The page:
Don't get me wrong, countries like Greece have to stop this insane socialist experiment and balance the books. Democratic governments always have this danger: that they will get caught in a cycle of bribing people with their money. As Thatcher said, "Socialism works until you run out of other people's money to spend."
The final issue is this stupid word "contagion". I hate it. It sounds like financial crises are colds that other people can catch. This is nonsense. The reality is if one person in a community gets laid off, then chances are others are getting laid off too. If a recession hits a community and a bunch of people's houses got foreclosed, you wouldn't say, "We've got to get this foreclosure contagion under control before it spreads to other people." The PIGS nations (Portugal, Ireland, Greece, and Spain) are in trouble because they spend more than they earn. If other nations (I'm looking at you Italy) start having the same problems, its not because they were infected with anything, but because they too spent more than they earned.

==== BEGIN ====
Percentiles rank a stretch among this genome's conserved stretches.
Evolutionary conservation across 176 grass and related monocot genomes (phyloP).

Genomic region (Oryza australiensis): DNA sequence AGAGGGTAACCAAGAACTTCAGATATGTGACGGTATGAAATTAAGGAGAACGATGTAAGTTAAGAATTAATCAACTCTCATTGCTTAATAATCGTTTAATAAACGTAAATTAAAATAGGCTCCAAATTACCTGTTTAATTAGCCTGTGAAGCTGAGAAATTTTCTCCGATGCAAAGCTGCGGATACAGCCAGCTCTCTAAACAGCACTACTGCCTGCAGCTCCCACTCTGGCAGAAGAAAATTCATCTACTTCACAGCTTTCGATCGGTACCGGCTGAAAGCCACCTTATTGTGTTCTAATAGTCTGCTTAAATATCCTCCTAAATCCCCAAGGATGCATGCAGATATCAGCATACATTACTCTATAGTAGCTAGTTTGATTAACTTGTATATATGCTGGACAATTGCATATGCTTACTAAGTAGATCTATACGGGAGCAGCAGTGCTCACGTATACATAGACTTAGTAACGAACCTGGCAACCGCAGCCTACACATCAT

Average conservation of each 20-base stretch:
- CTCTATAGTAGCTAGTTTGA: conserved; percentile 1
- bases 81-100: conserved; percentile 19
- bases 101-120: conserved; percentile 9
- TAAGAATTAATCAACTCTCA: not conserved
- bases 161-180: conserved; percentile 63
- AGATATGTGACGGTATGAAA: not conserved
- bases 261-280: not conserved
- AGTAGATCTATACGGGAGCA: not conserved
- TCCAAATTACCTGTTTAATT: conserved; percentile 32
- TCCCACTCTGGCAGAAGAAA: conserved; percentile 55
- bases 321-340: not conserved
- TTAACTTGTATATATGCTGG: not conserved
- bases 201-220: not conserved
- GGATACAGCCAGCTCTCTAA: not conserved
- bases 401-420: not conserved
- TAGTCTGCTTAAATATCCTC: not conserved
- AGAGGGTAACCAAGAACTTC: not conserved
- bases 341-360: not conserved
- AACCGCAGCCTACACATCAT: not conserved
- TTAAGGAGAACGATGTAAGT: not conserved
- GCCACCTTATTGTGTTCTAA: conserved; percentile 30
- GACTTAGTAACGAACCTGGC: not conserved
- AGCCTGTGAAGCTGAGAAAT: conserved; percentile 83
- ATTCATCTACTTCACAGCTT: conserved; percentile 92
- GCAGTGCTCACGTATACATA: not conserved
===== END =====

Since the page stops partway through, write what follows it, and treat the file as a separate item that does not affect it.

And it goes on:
Saturday, July 2, 2011
This picture was taken at Walmart, which many consider the evilest of stores. In this blog post, I'm going to try and convince you of something: Walmart isn't really that bad.
I watched a documentary about Walmart (I think it was "The High Cost of Low Price") and it made me not like Walmart. I didn't shop there for years and instead went to Zellers or Superstore. After a few years of pain and suffering, I changed my mind.
Zellers is that absolute worst store in the world for customer service. I have left my basket (full of stuff) and walked out of Zellers more than any other store I've been to. These people just do not want my money.